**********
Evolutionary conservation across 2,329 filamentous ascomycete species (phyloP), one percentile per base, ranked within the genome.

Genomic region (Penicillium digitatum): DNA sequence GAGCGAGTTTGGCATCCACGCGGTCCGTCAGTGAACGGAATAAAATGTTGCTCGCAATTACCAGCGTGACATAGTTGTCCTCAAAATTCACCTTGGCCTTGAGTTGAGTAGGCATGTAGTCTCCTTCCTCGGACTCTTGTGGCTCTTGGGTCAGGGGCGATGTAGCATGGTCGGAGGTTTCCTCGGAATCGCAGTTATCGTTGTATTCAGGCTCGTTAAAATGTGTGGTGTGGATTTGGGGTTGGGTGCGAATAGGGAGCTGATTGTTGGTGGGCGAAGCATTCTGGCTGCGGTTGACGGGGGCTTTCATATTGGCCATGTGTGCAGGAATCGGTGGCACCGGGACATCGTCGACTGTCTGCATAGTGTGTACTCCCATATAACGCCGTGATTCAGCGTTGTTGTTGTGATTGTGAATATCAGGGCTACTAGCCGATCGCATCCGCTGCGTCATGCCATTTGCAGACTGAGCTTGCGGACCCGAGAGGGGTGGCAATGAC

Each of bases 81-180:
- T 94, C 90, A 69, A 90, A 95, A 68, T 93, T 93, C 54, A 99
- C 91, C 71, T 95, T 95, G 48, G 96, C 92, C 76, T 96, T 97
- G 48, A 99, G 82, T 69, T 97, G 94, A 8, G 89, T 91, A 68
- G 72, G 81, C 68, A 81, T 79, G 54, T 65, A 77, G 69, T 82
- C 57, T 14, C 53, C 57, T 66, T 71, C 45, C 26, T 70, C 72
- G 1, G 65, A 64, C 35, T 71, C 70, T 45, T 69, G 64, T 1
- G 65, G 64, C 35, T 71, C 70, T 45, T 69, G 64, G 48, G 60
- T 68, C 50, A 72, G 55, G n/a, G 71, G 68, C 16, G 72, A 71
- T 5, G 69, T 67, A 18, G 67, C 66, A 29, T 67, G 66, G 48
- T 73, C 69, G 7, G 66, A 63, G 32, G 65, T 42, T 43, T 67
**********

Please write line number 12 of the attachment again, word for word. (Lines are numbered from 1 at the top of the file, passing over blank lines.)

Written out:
- T 5, G 69, T 67, A 18, G 67, C 66, A 29, T 67, G 66, G 48